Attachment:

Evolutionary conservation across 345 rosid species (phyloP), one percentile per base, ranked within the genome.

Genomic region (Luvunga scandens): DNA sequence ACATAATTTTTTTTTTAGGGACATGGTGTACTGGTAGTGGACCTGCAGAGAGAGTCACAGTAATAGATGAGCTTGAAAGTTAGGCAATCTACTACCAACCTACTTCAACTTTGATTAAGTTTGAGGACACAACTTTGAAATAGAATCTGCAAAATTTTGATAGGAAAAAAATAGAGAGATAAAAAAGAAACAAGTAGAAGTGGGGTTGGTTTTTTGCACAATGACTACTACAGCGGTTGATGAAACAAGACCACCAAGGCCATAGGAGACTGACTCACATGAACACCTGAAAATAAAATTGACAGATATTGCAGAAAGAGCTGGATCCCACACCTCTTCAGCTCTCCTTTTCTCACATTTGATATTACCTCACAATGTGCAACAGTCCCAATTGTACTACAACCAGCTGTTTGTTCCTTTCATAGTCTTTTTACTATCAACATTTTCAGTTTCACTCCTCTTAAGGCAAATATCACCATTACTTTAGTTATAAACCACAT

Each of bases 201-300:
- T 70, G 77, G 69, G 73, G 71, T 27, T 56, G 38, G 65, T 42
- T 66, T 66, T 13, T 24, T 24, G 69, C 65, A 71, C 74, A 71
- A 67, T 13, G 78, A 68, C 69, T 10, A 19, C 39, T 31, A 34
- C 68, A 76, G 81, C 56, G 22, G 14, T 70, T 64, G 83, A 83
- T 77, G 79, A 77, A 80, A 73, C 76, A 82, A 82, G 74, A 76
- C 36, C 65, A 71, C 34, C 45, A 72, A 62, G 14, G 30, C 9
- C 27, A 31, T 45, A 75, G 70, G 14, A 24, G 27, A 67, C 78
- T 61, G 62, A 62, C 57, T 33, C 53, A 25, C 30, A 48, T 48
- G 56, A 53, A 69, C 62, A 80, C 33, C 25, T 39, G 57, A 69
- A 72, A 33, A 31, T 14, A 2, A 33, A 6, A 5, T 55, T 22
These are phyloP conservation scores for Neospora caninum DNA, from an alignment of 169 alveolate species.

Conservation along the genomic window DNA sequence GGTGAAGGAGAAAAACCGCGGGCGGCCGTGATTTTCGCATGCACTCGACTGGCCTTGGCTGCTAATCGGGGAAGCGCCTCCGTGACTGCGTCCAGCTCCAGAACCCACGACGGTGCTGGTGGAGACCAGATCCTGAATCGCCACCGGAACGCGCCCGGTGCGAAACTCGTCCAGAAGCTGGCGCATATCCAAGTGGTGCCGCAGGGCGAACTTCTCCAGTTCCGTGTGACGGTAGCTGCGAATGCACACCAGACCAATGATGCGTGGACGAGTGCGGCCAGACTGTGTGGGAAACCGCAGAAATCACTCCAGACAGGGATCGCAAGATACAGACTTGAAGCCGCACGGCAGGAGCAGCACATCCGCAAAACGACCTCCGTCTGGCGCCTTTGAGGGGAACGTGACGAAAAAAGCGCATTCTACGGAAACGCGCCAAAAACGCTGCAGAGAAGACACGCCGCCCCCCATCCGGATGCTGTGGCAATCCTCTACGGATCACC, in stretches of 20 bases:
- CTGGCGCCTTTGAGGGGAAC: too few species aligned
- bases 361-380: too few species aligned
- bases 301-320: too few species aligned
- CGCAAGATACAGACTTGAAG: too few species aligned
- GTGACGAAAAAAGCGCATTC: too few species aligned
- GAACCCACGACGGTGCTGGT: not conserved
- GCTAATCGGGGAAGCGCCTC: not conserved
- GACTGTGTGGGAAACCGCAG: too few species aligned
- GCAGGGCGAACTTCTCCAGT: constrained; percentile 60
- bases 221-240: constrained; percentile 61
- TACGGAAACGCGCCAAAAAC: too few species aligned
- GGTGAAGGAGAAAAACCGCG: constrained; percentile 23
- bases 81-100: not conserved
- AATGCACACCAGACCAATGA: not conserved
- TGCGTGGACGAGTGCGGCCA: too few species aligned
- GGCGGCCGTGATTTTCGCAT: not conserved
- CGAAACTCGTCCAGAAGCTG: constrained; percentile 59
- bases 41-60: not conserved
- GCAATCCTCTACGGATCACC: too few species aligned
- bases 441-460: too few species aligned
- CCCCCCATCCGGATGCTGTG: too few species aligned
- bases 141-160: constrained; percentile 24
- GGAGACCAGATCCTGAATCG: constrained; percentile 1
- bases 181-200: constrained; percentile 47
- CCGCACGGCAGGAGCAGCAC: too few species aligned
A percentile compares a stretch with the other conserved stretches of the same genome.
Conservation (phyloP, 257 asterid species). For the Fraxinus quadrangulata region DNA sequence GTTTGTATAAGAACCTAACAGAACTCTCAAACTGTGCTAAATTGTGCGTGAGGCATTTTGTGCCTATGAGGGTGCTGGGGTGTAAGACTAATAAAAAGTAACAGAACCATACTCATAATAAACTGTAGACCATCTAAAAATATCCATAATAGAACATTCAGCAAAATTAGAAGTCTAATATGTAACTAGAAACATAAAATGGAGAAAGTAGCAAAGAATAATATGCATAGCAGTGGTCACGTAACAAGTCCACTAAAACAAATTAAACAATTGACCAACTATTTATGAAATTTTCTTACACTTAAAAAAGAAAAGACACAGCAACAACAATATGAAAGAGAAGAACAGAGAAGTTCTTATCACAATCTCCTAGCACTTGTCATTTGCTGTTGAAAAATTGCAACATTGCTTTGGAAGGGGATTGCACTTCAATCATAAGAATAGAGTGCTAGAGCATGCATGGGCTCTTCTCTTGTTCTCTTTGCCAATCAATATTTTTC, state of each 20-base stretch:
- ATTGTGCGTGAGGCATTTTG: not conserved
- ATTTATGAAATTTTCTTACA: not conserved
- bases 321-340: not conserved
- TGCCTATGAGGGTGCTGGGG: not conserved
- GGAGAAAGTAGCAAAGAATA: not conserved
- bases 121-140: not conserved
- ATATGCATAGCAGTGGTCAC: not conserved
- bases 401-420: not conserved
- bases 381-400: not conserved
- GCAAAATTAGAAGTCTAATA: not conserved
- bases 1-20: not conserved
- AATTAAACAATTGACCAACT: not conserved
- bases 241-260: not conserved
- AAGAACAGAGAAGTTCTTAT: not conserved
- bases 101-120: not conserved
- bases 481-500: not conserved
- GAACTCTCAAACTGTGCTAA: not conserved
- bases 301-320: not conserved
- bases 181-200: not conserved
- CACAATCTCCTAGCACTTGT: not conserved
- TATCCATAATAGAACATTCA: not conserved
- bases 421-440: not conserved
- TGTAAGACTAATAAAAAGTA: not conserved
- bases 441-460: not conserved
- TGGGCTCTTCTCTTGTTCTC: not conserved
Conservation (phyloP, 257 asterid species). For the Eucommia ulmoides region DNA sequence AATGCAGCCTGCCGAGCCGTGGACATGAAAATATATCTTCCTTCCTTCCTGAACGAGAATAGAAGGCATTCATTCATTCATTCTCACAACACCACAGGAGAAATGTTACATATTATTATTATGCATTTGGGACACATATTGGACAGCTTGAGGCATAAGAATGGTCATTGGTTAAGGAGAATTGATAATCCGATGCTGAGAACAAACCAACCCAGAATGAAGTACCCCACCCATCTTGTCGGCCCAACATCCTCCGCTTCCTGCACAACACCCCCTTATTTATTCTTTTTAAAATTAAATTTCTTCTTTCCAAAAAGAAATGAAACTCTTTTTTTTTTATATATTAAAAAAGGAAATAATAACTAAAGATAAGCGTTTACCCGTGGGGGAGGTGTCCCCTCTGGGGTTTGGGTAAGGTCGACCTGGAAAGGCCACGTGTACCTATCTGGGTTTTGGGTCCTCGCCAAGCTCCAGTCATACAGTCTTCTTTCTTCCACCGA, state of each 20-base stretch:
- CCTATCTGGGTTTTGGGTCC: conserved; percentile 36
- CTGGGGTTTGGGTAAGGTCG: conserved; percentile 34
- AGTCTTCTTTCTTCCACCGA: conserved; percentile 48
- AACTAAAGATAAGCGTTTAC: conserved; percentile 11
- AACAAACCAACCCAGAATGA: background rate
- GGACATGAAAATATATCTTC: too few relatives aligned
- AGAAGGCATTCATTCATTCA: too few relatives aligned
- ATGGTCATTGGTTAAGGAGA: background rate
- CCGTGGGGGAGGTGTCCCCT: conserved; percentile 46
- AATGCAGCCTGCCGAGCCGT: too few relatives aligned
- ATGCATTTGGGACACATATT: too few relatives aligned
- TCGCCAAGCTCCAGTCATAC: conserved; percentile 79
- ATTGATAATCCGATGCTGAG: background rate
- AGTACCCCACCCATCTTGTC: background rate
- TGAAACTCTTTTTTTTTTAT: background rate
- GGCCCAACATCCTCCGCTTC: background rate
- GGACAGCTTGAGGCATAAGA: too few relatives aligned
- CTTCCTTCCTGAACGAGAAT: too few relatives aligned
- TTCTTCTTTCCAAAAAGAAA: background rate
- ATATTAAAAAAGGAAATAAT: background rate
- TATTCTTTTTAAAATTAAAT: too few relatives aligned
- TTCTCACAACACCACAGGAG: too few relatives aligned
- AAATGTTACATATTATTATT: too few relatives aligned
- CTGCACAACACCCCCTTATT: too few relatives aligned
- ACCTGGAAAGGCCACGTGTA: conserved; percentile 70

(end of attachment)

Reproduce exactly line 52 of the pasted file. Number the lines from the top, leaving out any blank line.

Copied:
- GCAAAATTAGAAGTCTAATA: not conserved